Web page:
Potential teachers often enter the education field with high expectations for themselves and their future students. Before committing to becoming a teacher, however, it is wise to become familiar with the culture and expectations of today's schools. A January 2010 report published by the National Commission on Teaching and America's Future points out that more than 30 percent of new teachers will leave the profession within five years. Approaching the field with realistic ideas about what lies ahead can help to prevent disillusionment and burnout early in a budding career.
Teachers often enter the field because they are passionate about their subject area and want to convey a love of learning to students. Beginning teachers are sometimes disappointed to learn that what they want to teach may not be a part of the curriculum. State and district guidelines often spell out the competencies that instructors must teach. These learning goals may be on a time line, which means that if a science teacher is on fire to take advantage of a recent eclipse to pique student interest in astronomy, she may instead be compelled to stick to the district curriculum that requires teaching about a different subject on those days.
High-stakes testing is the bane of both students and teachers. In some districts, teacher performance is judged based on the outcome of these tests, and may even be made available to the public, as was the case in both Los Angeles and New York City according to a 2011 article published in the "Huffington Post."
Since school districts are also evaluated according to students' performance on standardized tests -- with administrators' jobs hanging precariously in the balance -- teachers are often urged to "teach to the test." The result is that teachers often spend time teaching students test taking strategies instead of academic content.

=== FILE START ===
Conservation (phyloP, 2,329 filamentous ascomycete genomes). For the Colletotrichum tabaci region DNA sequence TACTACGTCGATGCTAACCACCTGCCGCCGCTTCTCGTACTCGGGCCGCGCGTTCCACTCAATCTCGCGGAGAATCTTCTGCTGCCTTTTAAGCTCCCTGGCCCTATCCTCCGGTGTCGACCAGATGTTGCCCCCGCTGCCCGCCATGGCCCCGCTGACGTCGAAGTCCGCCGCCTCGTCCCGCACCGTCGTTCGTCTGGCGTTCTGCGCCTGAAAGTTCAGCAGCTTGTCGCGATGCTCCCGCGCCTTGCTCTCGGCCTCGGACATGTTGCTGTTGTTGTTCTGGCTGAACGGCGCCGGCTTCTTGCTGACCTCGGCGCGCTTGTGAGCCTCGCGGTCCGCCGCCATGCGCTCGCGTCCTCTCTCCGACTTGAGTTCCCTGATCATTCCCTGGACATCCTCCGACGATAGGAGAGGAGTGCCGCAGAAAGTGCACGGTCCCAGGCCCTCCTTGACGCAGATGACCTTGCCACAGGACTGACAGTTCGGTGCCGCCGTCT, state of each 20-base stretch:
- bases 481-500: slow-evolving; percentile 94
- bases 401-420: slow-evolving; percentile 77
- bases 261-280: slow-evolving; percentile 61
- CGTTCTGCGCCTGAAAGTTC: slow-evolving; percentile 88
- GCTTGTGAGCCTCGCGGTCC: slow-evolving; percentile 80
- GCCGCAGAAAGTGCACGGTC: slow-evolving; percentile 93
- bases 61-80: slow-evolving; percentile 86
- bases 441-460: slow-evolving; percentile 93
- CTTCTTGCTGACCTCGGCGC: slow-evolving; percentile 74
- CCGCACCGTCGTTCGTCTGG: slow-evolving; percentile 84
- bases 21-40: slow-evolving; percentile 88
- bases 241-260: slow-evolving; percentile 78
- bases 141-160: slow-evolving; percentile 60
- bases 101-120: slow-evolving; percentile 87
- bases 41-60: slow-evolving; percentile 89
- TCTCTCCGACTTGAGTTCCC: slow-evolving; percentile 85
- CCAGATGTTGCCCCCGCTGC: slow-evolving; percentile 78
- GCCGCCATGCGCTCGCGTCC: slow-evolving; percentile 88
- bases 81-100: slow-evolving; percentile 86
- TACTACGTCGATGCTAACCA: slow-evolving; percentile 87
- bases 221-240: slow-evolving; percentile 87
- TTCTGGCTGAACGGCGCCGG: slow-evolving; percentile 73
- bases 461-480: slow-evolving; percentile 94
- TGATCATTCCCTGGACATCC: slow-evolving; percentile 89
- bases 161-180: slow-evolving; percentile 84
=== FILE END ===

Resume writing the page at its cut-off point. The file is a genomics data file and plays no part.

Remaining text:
Being a teacher is not always about teaching. Teachers must have the ability to effectively address behavioral issues in the classroom, or learning will not take place. The majority of schools also require teachers to do duties outside of the classroom such as monitoring the cafeteria, bus line and hallways. Teachers can expect to spend a significant amount of time in meetings, serving on committees and attending mandatory training. Educators also tend to spend time of voluntary professional development activities, as well as grading and creating curricular materials for their classes.
Teaching offers rewards that many jobs do not. For example, if you sell someone a car, it is unlikely that they will come back to visit you 10 years later to tell you what an effect you made on their life. Teachers have the ability to ignite the desire to become a lifelong learner. Many of the essential and influential people in our society today received excellent instruction from inspiring teachers at some point in their educational journey. For example, Oprah cites meeting her fourth-grade teacher as an adult as one of the top 20 moments on her long-running television show.
Elise Wile has been a writer since 2003. Holding a master's degree in curriculum and Instruction, she has written training materials for three school districts. Her expertise includes mentoring, serving at-risk students and corporate training.